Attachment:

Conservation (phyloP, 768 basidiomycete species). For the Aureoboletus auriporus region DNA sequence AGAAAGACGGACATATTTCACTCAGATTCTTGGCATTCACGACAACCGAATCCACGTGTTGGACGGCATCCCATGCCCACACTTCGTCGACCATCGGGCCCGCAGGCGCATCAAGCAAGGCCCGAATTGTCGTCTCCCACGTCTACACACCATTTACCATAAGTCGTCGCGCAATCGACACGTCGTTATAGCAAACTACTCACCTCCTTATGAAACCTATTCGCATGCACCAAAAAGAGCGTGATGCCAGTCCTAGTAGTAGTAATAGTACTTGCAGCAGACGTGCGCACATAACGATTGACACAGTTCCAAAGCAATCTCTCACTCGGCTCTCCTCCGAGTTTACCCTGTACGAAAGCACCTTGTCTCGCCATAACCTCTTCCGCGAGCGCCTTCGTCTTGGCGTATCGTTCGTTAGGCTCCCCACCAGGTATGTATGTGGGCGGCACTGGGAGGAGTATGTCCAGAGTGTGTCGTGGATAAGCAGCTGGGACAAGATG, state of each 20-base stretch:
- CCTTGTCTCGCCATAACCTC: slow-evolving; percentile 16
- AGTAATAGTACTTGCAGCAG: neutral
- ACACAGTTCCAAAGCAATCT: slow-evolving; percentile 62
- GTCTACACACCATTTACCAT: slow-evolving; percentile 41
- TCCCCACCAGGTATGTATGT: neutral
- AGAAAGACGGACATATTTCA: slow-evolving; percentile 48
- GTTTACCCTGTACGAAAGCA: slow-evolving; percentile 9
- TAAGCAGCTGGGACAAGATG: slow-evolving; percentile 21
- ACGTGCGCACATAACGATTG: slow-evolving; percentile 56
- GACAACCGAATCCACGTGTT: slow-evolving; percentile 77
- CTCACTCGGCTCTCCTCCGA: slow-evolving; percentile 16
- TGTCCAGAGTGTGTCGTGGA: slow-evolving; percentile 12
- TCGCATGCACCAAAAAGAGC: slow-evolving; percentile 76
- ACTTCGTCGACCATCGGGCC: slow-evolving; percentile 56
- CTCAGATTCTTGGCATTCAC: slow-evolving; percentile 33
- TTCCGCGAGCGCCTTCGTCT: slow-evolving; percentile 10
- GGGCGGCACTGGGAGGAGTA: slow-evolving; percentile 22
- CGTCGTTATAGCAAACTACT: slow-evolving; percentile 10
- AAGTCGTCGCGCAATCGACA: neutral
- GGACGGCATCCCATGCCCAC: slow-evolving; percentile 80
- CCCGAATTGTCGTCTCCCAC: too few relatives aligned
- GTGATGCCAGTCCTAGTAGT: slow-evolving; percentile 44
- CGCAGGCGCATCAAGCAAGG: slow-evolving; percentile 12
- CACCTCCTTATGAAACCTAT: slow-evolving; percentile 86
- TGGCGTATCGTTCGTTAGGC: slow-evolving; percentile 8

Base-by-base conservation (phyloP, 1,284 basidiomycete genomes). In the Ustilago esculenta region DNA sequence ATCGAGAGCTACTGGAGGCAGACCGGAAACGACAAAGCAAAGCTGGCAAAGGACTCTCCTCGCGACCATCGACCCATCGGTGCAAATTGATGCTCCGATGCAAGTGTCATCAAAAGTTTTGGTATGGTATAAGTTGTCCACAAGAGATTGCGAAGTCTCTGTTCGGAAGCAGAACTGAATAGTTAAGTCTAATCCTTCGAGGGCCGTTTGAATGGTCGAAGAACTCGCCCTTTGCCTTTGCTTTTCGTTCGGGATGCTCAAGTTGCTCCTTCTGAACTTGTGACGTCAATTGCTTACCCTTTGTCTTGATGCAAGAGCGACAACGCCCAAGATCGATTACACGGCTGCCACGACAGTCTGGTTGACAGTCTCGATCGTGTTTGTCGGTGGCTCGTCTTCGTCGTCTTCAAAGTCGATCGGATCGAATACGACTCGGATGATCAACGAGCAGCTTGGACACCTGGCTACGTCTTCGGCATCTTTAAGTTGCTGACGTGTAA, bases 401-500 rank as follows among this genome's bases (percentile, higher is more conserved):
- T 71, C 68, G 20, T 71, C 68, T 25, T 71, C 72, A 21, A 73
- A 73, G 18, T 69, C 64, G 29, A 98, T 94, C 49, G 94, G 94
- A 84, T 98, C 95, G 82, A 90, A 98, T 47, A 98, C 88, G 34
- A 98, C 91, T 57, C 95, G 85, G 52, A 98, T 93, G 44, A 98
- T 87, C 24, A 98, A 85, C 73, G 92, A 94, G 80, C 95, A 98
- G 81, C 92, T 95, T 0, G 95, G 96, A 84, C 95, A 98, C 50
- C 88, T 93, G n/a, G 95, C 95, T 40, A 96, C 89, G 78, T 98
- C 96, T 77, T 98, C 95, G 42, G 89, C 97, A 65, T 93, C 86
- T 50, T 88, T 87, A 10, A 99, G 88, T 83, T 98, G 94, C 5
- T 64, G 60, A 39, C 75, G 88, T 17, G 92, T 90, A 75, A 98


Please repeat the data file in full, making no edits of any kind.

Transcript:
Conservation (phyloP, 768 basidiomycete species). For the Aureoboletus auriporus region DNA sequence AGAAAGACGGACATATTTCACTCAGATTCTTGGCATTCACGACAACCGAATCCACGTGTTGGACGGCATCCCATGCCCACACTTCGTCGACCATCGGGCCCGCAGGCGCATCAAGCAAGGCCCGAATTGTCGTCTCCCACGTCTACACACCATTTACCATAAGTCGTCGCGCAATCGACACGTCGTTATAGCAAACTACTCACCTCCTTATGAAACCTATTCGCATGCACCAAAAAGAGCGTGATGCCAGTCCTAGTAGTAGTAATAGTACTTGCAGCAGACGTGCGCACATAACGATTGACACAGTTCCAAAGCAATCTCTCACTCGGCTCTCCTCCGAGTTTACCCTGTACGAAAGCACCTTGTCTCGCCATAACCTCTTCCGCGAGCGCCTTCGTCTTGGCGTATCGTTCGTTAGGCTCCCCACCAGGTATGTATGTGGGCGGCACTGGGAGGAGTATGTCCAGAGTGTGTCGTGGATAAGCAGCTGGGACAAGATG, state of each 20-base stretch:
- CCTTGTCTCGCCATAACCTC: slow-evolving; percentile 16
- AGTAATAGTACTTGCAGCAG: neutral
- ACACAGTTCCAAAGCAATCT: slow-evolving; percentile 62
- GTCTACACACCATTTACCAT: slow-evolving; percentile 41
- TCCCCACCAGGTATGTATGT: neutral
- AGAAAGACGGACATATTTCA: slow-evolving; percentile 48
- GTTTACCCTGTACGAAAGCA: slow-evolving; percentile 9
- TAAGCAGCTGGGACAAGATG: slow-evolving; percentile 21
- ACGTGCGCACATAACGATTG: slow-evolving; percentile 56
- GACAACCGAATCCACGTGTT: slow-evolving; percentile 77
- CTCACTCGGCTCTCCTCCGA: slow-evolving; percentile 16
- TGTCCAGAGTGTGTCGTGGA: slow-evolving; percentile 12
- TCGCATGCACCAAAAAGAGC: slow-evolving; percentile 76
- ACTTCGTCGACCATCGGGCC: slow-evolving; percentile 56
- CTCAGATTCTTGGCATTCAC: slow-evolving; percentile 33
- TTCCGCGAGCGCCTTCGTCT: slow-evolving; percentile 10
- GGGCGGCACTGGGAGGAGTA: slow-evolving; percentile 22
- CGTCGTTATAGCAAACTACT: slow-evolving; percentile 10
- AAGTCGTCGCGCAATCGACA: neutral
- GGACGGCATCCCATGCCCAC: slow-evolving; percentile 80
- CCCGAATTGTCGTCTCCCAC: too few relatives aligned
- GTGATGCCAGTCCTAGTAGT: slow-evolving; percentile 44
- CGCAGGCGCATCAAGCAAGG: slow-evolving; percentile 12
- CACCTCCTTATGAAACCTAT: slow-evolving; percentile 86
- TGGCGTATCGTTCGTTAGGC: slow-evolving; percentile 8

Base-by-base conservation (phyloP, 1,284 basidiomycete genomes). In the Ustilago esculenta region DNA sequence ATCGAGAGCTACTGGAGGCAGACCGGAAACGACAAAGCAAAGCTGGCAAAGGACTCTCCTCGCGACCATCGACCCATCGGTGCAAATTGATGCTCCGATGCAAGTGTCATCAAAAGTTTTGGTATGGTATAAGTTGTCCACAAGAGATTGCGAAGTCTCTGTTCGGAAGCAGAACTGAATAGTTAAGTCTAATCCTTCGAGGGCCGTTTGAATGGTCGAAGAACTCGCCCTTTGCCTTTGCTTTTCGTTCGGGATGCTCAAGTTGCTCCTTCTGAACTTGTGACGTCAATTGCTTACCCTTTGTCTTGATGCAAGAGCGACAACGCCCAAGATCGATTACACGGCTGCCACGACAGTCTGGTTGACAGTCTCGATCGTGTTTGTCGGTGGCTCGTCTTCGTCGTCTTCAAAGTCGATCGGATCGAATACGACTCGGATGATCAACGAGCAGCTTGGACACCTGGCTACGTCTTCGGCATCTTTAAGTTGCTGACGTGTAA, bases 401-500 rank as follows among this genome's bases (percentile, higher is more conserved):
- T 71, C 68, G 20, T 71, C 68, T 25, T 71, C 72, A 21, A 73
- A 73, G 18, T 69, C 64, G 29, A 98, T 94, C 49, G 94, G 94
- A 84, T 98, C 95, G 82, A 90, A 98, T 47, A 98, C 88, G 34
- A 98, C 91, T 57, C 95, G 85, G 52, A 98, T 93, G 44, A 98
- T 87, C 24, A 98, A 85, C 73, G 92, A 94, G 80, C 95, A 98
- G 81, C 92, T 95, T 0, G 95, G 96, A 84, C 95, A 98, C 50
- C 88, T 93, G n/a, G 95, C 95, T 40, A 96, C 89, G 78, T 98
- C 96, T 77, T 98, C 95, G 42, G 89, C 97, A 65, T 93, C 86
- T 50, T 88, T 87, A 10, A 99, G 88, T 83, T 98, G 94, C 5
- T 64, G 60, A 39, C 75, G 88, T 17, G 92, T 90, A 75, A 98